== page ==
Individually, some entries of the anthology Four Color Fear: Forgotten Horror Comics of the 1950s might stand as worthy examples of sequential art and fantasy fiction. Among the illustrators of this collection are esteemed talents including Joe Kubert, Wally Wood, and Frank Frazetta, all at the promising outset of their careers, and a few stories – “Colorama,” “The Thing From the Sea,” “The Maze Master” – are remarkably surrealistic, even subversive, for the era. But, like so much mass culture, the sheer volume of similar material churned out by the comics industry, preserved here and elsewhere, detracts from the occasional originality of any single piece. Four Color Fear is a reverent archive of what was intended to be, and largely remains, a disposable medium.
The history of horror comics in the Eisenhower decade has been well told in David Hajdu’s The Ten-Cent Plague: The Great Comic Scare and How It Changed America (2008), but there are numerous books which reprint the comics themselves; my own tastes in the field run to 1970s lines like Ghosts, The Unexpected, Weird War Tales, and Creepy. A cover gallery in Four Color Fear demonstrates how many titles were issued during the period, and how derivative of each other they were: Weird Mysteries, Mister Mystery, Weird Horrors, Strange Terrors, Weird Tales of Terror, Weird Adventures, Terror Tales, Ghostly Weird Stories, Haunted Thrills, etc. The assembly-line process necessitated by this number of publications, divided among writers, story editors, pencil renderers, inkers, colorists, and letterers, recalls the ersatz entertainment offered in Orwell’s Nineteen Eighty-Four: the rebel Julia operates a novel-writing machine in the Pornosec of the Ministry of Truth’s Fiction Department. “She could describe the whole process of composing a novel, from the general directive issued by the Planning Committee down to the final touching-up by the Rewrite Squad…’They only have six plots, but they swap them round a bit,'” Julia tells Winston.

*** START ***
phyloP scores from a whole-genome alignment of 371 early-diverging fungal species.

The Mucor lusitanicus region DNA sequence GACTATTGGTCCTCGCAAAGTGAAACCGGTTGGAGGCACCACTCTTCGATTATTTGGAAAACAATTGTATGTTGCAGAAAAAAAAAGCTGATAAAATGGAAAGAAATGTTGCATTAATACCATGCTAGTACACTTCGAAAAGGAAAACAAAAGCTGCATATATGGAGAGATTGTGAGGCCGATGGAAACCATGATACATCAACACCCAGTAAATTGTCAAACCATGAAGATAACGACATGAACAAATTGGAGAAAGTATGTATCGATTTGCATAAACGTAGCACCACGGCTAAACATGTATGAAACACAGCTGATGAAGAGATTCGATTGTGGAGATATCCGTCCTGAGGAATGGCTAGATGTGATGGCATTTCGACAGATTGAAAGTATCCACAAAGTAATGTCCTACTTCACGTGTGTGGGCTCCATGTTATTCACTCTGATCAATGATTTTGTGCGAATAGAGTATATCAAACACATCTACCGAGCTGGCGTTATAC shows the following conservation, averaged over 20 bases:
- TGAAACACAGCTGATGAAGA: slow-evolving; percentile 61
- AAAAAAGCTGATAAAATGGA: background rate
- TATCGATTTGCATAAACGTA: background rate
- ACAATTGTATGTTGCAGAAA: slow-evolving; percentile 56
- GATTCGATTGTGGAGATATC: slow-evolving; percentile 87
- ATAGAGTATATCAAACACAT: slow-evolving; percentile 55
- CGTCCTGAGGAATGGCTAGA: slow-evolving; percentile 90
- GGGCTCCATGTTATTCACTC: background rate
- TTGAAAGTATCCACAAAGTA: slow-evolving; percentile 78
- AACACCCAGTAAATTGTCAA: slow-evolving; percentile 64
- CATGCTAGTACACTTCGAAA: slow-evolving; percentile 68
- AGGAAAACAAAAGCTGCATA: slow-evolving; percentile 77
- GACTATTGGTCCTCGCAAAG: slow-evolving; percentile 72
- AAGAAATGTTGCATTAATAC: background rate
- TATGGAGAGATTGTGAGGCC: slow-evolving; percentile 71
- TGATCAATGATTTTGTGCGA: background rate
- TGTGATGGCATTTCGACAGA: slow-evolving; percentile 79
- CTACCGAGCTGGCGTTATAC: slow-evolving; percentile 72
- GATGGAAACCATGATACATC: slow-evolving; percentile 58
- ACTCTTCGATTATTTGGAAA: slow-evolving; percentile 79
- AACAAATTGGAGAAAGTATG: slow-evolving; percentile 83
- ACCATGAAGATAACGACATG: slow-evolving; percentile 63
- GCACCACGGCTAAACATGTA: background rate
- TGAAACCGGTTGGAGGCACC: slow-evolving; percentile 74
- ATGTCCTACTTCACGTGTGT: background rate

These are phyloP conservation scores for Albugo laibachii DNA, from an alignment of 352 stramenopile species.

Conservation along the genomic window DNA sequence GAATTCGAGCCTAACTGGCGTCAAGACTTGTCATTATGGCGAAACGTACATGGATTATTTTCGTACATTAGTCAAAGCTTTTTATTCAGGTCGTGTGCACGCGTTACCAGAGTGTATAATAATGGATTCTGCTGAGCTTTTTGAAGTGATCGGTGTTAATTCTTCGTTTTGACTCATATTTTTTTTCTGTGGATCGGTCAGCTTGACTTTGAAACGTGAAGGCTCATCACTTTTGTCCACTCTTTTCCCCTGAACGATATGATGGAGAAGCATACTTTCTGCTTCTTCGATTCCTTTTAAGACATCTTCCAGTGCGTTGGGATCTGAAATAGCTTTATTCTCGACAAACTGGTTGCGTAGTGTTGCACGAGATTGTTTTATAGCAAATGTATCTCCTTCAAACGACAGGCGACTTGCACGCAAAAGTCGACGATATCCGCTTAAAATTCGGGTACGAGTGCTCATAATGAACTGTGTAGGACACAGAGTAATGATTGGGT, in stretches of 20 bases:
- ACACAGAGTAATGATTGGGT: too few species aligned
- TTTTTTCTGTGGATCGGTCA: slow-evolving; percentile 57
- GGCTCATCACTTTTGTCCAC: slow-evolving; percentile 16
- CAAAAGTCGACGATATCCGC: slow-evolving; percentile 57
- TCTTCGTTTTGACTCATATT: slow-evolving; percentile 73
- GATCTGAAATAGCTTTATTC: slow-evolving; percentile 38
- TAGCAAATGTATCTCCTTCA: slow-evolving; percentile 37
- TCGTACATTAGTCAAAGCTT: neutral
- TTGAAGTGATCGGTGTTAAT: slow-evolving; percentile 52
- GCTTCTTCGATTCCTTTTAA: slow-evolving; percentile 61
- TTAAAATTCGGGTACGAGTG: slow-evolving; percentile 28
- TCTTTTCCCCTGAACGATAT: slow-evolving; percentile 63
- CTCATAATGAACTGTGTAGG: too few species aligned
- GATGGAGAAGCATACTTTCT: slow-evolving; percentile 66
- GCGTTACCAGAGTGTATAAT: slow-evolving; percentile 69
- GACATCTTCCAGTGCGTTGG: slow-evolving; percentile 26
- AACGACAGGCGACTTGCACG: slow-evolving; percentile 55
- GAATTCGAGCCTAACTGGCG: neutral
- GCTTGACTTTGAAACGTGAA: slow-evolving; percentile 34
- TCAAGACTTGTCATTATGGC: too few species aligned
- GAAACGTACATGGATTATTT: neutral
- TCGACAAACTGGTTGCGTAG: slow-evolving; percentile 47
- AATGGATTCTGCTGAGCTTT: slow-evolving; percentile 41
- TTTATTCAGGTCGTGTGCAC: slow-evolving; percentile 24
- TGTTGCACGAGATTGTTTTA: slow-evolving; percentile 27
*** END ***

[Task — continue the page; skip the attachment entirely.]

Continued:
Comic books epitomized the industrialization of art dreaded by Orwell, and by social critics like Theodor Adorno and Dwight Macdonald, who saw only banal stories and pictures commissioned by sleazy businesses and mechanically marketed to undiscriminating consumers. Even more generous takes on the genre, like the Pop art of Roy Lichtenstein, simply reproduced panels without crediting original sources, on the assumption that they were generic designs made by no individual creator. Comics were made to be purchased and replaced in an indefinite cycle of turnover, whereby adherence to standardized visual and plot templates was valued far above innovation and inspiration. Indeed, the annotations in Four Color Fear, by John Benson and Greg Sadowski, confirm that the usual production imperative of comic craftsmen amounted to something like, “They didn’t want it good – they wanted it Tuesday.” That approach applied in other media as well.
Across Hollywood, pop music, illustration, and pulp fiction, the commercial comic book aesthetic was duplicated – with rare exceptions. For every Orson Welles or Alfred Hitchcock there were fifty B-serials; for every Ellington or Elvis there were a hundred forgotten jukebox 45s; for every gorgeous Varga or Petty girl there were a thousand anonymous pin-ups; for every Dashiell Hammett or H.P. Lovecraft there were ten thousand hacks. Likewise, for every striking comic story there were many routine versions of monsters, twisted revenges, and screaming damsels repeated monthly. Of course, there’s nothing to stop us enjoying any of this stuff, regardless of its cynical origins or intended purposes. We are better for recognizing the brilliance in popular culture, such as there has been, and incorporating its best work into our pantheon of enduring genius. But compilations like Four Color Fear, where the formulae are made obvious page after page, variation after variation, chill after chill, terror after terror, may not be the best way to make that case.